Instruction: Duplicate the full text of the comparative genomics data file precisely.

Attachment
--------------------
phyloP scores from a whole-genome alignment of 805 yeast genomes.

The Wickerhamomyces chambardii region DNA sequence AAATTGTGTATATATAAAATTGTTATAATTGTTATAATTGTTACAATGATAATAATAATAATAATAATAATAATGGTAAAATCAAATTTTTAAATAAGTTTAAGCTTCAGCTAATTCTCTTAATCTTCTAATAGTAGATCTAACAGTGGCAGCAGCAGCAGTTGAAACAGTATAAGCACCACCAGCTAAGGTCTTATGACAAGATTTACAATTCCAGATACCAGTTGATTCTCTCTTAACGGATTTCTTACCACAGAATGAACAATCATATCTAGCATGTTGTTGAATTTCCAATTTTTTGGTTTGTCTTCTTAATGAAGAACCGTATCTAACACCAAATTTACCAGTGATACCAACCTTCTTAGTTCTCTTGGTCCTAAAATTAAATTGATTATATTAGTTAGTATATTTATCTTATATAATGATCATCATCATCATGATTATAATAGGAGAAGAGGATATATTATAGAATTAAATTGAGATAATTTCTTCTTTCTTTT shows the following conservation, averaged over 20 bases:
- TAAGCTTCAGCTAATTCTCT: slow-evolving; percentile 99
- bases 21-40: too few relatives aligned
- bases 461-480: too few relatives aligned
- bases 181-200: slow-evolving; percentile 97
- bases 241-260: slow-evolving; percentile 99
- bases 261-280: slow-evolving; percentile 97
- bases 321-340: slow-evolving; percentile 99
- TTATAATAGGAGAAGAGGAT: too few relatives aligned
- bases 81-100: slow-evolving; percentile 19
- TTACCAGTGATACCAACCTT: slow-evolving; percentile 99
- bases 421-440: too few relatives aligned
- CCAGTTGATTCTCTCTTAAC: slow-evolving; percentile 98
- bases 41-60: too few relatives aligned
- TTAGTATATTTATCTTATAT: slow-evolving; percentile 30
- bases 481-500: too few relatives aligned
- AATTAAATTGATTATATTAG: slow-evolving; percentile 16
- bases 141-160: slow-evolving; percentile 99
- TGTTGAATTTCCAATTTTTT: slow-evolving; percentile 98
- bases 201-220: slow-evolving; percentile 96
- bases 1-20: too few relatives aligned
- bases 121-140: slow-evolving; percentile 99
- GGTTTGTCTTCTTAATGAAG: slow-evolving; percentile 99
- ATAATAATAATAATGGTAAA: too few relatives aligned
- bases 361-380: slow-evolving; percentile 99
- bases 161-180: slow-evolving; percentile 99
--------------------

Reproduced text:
phyloP scores from a whole-genome alignment of 805 yeast genomes.

The Wickerhamomyces chambardii region DNA sequence AAATTGTGTATATATAAAATTGTTATAATTGTTATAATTGTTACAATGATAATAATAATAATAATAATAATAATGGTAAAATCAAATTTTTAAATAAGTTTAAGCTTCAGCTAATTCTCTTAATCTTCTAATAGTAGATCTAACAGTGGCAGCAGCAGCAGTTGAAACAGTATAAGCACCACCAGCTAAGGTCTTATGACAAGATTTACAATTCCAGATACCAGTTGATTCTCTCTTAACGGATTTCTTACCACAGAATGAACAATCATATCTAGCATGTTGTTGAATTTCCAATTTTTTGGTTTGTCTTCTTAATGAAGAACCGTATCTAACACCAAATTTACCAGTGATACCAACCTTCTTAGTTCTCTTGGTCCTAAAATTAAATTGATTATATTAGTTAGTATATTTATCTTATATAATGATCATCATCATCATGATTATAATAGGAGAAGAGGATATATTATAGAATTAAATTGAGATAATTTCTTCTTTCTTTT shows the following conservation, averaged over 20 bases:
- TAAGCTTCAGCTAATTCTCT: slow-evolving; percentile 99
- bases 21-40: too few relatives aligned
- bases 461-480: too few relatives aligned
- bases 181-200: slow-evolving; percentile 97
- bases 241-260: slow-evolving; percentile 99
- bases 261-280: slow-evolving; percentile 97
- bases 321-340: slow-evolving; percentile 99
- TTATAATAGGAGAAGAGGAT: too few relatives aligned
- bases 81-100: slow-evolving; percentile 19
- TTACCAGTGATACCAACCTT: slow-evolving; percentile 99
- bases 421-440: too few relatives aligned
- CCAGTTGATTCTCTCTTAAC: slow-evolving; percentile 98
- bases 41-60: too few relatives aligned
- TTAGTATATTTATCTTATAT: slow-evolving; percentile 30
- bases 481-500: too few relatives aligned
- AATTAAATTGATTATATTAG: slow-evolving; percentile 16
- bases 141-160: slow-evolving; percentile 99
- TGTTGAATTTCCAATTTTTT: slow-evolving; percentile 98
- bases 201-220: slow-evolving; percentile 96
- bases 1-20: too few relatives aligned
- bases 121-140: slow-evolving; percentile 99
- GGTTTGTCTTCTTAATGAAG: slow-evolving; percentile 99
- ATAATAATAATAATGGTAAA: too few relatives aligned
- bases 361-380: slow-evolving; percentile 99
- bases 161-180: slow-evolving; percentile 99